It’s a moment that comes up over and over again when sharing experiences about what it’s like to be a woman in the LBGTQ community and working in technology.
You “can almost see the relief on somebody’s face,” as they think, “Oh, I’m not the only one,” said Shelby Baker, leader of the local Lesbians Who Tech chapter, which started in May 2016.
“We’re still in our infancy,” Baker said, adding that the organization has happy hours roughly every other month, including one Tuesday.
|What||Join a community of LGBTQ women and gender nonconforming people in tech plus allies for a night of networking. The group will also discuss the annual Lesbians Who Tech + Allies Summit on Sept. 7 to 9 in New York. This event is wheelchair accessible and 21+.|
|Where||5801 Video Lounge & Cafe at 5801 Ellsworth Ave. (Shadyside)|
|When||July 25, 2017 at 7:00 p.m. to 9:00 p.m.|
|How much||Free | Suggested $15 donation|
The happy hours are open to anyone, “if you’re willing to support and promote our vision,” Baker said, adding that the group aims to increase visibility and opportunities for lesbians and women in tech.
“Many lesbians, and women in general, don’t always see someone who looks like them [in tech],” Baker said, adding she’s the only lesbian in an IT department of about 200 people.
She’s hoping to grow the local group with outreach and partnerships, as well as guest speakers and the addition of a co-director to help her lead the organization.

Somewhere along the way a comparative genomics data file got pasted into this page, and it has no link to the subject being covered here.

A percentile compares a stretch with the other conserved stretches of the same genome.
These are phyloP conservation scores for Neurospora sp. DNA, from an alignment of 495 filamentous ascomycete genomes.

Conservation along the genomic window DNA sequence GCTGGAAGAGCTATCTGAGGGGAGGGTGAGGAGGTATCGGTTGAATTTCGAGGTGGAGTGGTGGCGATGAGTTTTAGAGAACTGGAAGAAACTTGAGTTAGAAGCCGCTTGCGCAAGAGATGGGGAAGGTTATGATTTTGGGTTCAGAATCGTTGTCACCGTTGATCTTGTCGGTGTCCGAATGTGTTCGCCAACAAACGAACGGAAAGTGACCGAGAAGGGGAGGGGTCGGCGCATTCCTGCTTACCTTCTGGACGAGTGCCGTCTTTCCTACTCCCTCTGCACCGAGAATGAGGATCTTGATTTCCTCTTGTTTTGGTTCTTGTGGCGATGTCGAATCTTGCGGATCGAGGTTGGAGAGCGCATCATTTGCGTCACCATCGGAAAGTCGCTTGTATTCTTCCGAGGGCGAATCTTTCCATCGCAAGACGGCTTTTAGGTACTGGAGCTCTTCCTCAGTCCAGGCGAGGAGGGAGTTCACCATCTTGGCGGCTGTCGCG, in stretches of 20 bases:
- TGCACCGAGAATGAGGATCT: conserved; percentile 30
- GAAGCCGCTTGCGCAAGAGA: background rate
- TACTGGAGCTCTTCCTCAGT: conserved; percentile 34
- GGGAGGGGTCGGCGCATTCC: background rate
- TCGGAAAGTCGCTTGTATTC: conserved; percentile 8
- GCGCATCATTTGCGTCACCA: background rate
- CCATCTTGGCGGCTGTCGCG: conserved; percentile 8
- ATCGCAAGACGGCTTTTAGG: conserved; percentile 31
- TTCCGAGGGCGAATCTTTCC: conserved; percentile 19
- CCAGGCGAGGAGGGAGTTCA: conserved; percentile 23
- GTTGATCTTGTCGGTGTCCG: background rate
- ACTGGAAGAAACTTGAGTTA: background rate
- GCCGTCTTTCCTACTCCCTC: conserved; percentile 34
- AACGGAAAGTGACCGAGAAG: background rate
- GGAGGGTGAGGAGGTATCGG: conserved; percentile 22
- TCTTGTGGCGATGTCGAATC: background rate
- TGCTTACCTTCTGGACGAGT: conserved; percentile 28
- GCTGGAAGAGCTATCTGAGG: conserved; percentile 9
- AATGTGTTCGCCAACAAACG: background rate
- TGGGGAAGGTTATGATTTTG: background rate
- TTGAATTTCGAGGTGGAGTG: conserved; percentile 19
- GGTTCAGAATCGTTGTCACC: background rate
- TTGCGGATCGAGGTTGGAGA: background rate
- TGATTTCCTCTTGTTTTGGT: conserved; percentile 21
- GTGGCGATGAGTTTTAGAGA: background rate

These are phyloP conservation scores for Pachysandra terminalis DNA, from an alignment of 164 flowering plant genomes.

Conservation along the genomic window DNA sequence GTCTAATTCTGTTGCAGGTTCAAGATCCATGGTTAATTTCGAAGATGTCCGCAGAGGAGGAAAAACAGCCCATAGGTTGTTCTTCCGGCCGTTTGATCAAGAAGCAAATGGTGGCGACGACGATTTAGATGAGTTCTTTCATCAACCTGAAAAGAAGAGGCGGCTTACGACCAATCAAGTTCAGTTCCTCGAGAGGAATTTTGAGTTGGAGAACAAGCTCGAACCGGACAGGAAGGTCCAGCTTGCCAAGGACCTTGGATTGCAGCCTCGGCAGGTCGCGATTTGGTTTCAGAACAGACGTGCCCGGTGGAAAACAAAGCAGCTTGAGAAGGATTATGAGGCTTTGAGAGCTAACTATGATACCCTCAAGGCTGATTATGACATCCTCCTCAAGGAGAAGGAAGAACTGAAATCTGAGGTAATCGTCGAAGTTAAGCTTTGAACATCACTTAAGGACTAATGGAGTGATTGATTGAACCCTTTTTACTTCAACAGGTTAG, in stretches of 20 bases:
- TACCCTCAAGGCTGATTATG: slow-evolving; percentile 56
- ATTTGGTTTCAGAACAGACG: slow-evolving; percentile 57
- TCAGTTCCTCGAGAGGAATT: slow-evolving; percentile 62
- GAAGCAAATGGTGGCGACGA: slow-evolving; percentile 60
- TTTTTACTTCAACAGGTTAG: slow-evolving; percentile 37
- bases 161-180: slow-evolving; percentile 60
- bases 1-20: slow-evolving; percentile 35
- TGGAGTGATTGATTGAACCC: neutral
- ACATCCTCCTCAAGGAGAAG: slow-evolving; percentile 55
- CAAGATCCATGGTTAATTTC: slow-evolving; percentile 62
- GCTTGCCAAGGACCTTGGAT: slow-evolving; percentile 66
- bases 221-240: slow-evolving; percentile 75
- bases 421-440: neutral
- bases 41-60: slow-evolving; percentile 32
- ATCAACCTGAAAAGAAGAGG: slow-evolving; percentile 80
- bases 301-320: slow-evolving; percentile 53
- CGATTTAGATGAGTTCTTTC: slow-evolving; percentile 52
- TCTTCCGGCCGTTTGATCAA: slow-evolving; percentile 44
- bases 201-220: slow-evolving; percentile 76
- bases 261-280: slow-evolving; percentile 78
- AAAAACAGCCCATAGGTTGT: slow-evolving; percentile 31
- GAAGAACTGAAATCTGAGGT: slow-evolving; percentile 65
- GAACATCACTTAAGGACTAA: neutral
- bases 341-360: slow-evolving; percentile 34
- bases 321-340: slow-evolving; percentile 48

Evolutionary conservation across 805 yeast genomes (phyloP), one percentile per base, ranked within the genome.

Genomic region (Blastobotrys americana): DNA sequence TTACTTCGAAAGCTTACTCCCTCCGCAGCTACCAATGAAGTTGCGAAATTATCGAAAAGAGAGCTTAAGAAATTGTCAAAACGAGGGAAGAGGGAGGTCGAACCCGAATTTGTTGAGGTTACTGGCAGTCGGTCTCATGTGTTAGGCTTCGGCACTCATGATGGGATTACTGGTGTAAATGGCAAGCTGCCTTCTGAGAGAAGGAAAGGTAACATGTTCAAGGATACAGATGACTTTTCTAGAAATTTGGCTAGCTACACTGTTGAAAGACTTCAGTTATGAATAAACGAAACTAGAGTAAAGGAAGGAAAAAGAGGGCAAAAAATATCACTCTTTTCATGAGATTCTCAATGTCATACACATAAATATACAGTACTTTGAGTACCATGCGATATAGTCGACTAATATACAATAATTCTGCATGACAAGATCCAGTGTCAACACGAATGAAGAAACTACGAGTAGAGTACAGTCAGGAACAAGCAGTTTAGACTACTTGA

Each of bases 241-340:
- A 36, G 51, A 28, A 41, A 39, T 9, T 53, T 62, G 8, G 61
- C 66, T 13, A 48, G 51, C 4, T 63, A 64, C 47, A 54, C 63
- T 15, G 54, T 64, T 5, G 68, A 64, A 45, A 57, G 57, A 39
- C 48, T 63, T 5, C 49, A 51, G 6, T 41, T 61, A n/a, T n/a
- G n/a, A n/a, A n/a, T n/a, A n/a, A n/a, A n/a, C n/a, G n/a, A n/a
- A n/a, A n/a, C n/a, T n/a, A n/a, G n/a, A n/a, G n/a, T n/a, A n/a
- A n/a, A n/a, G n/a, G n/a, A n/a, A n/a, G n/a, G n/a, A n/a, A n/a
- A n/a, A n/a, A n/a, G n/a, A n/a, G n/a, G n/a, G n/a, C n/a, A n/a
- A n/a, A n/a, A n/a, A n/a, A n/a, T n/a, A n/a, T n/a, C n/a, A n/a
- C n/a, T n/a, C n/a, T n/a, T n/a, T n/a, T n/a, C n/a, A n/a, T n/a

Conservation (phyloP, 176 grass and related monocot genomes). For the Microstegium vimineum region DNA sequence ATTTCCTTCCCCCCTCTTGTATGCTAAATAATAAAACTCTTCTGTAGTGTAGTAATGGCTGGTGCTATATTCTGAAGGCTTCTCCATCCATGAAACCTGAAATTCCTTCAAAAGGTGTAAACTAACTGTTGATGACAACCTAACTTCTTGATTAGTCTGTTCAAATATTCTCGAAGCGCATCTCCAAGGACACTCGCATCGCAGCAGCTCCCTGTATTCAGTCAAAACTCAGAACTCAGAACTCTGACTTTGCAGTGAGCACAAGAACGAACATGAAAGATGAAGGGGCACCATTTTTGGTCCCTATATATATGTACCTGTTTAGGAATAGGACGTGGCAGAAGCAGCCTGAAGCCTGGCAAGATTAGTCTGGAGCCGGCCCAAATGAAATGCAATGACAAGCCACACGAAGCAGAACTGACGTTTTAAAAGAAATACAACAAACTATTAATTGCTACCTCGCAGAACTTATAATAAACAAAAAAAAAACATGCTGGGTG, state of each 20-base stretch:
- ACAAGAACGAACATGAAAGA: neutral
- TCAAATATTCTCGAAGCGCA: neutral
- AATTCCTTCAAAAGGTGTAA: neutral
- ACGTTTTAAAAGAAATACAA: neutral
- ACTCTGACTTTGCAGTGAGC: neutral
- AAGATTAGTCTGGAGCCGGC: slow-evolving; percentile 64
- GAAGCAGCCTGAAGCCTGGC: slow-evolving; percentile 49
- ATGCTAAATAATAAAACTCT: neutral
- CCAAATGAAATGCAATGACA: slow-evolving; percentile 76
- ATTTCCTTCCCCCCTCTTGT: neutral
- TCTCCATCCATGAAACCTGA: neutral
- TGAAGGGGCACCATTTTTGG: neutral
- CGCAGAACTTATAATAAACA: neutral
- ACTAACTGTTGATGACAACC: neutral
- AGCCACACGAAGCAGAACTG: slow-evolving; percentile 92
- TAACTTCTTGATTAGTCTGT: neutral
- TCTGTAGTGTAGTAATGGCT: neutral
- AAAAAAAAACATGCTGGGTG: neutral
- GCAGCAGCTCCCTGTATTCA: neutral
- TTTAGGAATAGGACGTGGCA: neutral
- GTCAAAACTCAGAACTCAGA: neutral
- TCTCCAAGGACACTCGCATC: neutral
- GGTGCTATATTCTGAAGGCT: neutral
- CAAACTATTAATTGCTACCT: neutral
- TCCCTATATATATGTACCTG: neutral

“It’s a really specific demographic we target, so we want to improve our outreach,” she said, adding that most of the roughly 15 members learned of the group through word of mouth and social media. The latter is how Baker found the national organization and said when she saw Lesbians Who Tech on Facebook, it was a quick fit.
“I liked what they were doing, and they were following up with their actions,” she said.
Baker started looking for a Pittsburgh chapter and said she was surprised one didn’t exist. So instead of waiting for someone else, she decided to start it herself.
The international organization started in 2012 and aims for regular gatherings “of women in the queer community in and around tech, chatting over drinks,” per its Facebook page. The organization has chapters around the world and brings thousands together for an annual Lesbians Who Tech + Allies Summit.
Baker attended the summit last year and is planning to go again in September. One goal is that the speakers include women of color, as well as transgender and gender non-conforming people. The summit will be a topic of conversation at Tuesday’s happy hour to see if more members want to join.
“I’d like to see a bigger representation from Pittsburgh,” Baker said.